UK confirmed as host of the Eurovision Song Contest next year
The UK will host next year’s Eurovision after the event’s organisers decided it could not be held in Ukraine due to the ongoing conflict.
As the second-place country at this year's event, the European Broadcasting Union (EBU) has opened talks with the BBC.
Although it is not decided what city will host next year’s event, Nicola Sturgeon threw Glasgow’s name in the ring last month, calling the Ovo Hydro the “perfect” venue to host the singing contest.
It is believed that along with Glasgow and Manchester, which had early calls made to be the host city, Leeds, Liverpool, Newcastle, Birmingham, Aberdeen, London, Brighton, Belfast and Cardiff could also be in the running.
The EBU require the venue to hold around 10,000 spectators, have sufficient nearby accommodation for 2,000 delegates, journalists and travelling spectators, and be close to an international airport.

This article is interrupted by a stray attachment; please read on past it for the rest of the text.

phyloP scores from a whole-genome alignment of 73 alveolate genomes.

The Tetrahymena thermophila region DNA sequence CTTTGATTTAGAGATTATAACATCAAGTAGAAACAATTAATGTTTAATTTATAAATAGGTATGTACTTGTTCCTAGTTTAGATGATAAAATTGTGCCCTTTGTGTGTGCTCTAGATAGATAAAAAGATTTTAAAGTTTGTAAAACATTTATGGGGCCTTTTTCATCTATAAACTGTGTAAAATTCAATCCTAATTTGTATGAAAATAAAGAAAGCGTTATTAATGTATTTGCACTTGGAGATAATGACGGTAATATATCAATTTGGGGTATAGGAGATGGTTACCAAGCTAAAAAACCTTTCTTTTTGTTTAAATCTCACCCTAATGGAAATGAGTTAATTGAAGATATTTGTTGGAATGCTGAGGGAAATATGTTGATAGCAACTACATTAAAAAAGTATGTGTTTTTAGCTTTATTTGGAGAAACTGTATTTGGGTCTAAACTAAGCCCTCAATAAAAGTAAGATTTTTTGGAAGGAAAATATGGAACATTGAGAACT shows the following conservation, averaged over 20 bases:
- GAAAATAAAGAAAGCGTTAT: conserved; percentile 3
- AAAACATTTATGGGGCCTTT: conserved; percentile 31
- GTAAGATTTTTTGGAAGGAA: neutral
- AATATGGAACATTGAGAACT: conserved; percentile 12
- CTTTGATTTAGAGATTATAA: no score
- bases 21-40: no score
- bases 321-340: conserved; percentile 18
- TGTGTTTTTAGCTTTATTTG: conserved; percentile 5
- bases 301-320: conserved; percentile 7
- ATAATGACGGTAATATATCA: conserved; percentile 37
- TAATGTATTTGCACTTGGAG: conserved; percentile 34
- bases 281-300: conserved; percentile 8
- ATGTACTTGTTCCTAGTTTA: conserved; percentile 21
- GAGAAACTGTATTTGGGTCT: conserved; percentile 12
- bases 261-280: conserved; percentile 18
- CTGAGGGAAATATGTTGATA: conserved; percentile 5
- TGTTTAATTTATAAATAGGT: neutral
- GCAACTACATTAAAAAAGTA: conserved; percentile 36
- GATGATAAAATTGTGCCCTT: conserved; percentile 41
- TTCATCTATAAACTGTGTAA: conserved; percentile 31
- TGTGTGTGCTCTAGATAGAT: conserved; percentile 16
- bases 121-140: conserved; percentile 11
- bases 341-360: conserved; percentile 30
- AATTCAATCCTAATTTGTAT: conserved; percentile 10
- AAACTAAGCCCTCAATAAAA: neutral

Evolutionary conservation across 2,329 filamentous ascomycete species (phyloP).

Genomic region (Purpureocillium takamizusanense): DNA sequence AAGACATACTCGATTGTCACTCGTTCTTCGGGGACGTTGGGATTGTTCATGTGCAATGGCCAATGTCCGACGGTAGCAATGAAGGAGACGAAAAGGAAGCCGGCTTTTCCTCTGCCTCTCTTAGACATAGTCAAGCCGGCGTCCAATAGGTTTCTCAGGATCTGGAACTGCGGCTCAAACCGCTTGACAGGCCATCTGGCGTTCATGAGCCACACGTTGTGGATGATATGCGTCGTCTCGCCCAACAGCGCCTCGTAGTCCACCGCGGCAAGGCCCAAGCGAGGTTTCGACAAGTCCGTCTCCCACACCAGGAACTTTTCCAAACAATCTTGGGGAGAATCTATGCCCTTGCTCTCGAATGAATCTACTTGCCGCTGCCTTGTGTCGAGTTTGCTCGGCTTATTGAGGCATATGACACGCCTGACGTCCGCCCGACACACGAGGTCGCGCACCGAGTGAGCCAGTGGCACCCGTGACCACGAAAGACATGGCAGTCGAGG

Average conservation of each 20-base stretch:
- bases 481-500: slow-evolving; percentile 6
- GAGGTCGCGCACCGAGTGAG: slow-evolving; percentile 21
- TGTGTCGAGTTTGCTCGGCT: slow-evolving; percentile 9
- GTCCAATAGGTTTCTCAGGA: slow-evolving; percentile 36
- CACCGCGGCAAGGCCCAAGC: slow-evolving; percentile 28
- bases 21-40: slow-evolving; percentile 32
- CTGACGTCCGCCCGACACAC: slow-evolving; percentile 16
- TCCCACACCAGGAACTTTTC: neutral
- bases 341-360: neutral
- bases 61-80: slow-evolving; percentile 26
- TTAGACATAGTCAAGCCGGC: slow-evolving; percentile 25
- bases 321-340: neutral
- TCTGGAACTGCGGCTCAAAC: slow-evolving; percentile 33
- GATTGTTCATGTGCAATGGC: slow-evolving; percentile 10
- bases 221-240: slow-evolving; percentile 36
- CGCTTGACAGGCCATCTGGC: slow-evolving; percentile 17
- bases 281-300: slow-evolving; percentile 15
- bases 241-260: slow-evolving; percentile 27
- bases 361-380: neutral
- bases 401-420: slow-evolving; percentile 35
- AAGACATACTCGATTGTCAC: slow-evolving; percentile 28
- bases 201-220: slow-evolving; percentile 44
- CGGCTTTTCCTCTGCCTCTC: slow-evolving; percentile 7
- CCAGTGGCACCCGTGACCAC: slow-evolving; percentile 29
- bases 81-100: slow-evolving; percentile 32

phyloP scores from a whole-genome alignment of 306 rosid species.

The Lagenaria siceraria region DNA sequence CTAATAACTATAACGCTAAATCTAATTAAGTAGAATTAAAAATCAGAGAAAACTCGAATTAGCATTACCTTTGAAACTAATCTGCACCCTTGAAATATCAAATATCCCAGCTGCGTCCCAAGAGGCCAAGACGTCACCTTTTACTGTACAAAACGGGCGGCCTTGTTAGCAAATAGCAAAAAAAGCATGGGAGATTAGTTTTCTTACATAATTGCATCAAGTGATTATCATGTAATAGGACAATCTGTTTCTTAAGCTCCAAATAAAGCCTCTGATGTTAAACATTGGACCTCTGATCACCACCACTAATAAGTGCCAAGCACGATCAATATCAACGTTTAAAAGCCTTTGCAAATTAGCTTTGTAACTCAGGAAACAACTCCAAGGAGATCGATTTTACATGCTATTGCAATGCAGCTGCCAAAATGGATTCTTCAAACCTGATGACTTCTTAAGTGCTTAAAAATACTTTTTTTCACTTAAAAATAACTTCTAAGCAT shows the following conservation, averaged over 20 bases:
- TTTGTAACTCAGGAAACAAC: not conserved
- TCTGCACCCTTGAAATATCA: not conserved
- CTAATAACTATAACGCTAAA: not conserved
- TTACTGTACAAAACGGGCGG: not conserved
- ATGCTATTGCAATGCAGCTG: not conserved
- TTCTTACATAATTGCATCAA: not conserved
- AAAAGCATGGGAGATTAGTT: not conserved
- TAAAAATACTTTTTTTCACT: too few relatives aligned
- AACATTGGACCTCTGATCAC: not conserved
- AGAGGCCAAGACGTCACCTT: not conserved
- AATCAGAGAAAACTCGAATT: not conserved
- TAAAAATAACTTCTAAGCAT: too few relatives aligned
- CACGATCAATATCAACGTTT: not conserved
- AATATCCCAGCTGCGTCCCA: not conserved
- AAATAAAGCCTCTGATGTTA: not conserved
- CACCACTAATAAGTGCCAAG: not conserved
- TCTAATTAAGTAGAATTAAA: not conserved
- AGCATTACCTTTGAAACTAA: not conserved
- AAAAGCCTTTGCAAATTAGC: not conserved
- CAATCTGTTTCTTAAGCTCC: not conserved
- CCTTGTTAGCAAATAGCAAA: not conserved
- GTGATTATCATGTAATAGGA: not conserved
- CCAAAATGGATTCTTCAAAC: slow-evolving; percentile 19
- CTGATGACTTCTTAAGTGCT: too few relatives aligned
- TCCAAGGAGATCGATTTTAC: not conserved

Last year, the UK had their strongest performance in 24 years as Sam Ryder came second to Ukraine's Kalush Orchestra.
After winning the contest, Ukraine’s President, Volodymyr Zelensky, insisted that his country would host the competition the following year.
Following protest from Ukraine’s Culture Minister, Oleksandr Tkachenko, on the decision to have contest hosted away from the country, Mykola Chernotytskyi, head of the managing board of the broadcaster, said in a statement: "The 2023 Eurovision Song Contest will not be in Ukraine but in support of Ukraine. We are grateful to our BBC partners for showing solidarity with us.
"I am confident that together we will be able to add Ukrainian spirit to this event and once again unite the whole of Europe around our common values of peace, support, celebrating diversity and talent."
The EBU shared their sympathy with Ukraine, saying it "fully understands the disappointment that greeted the announcement".
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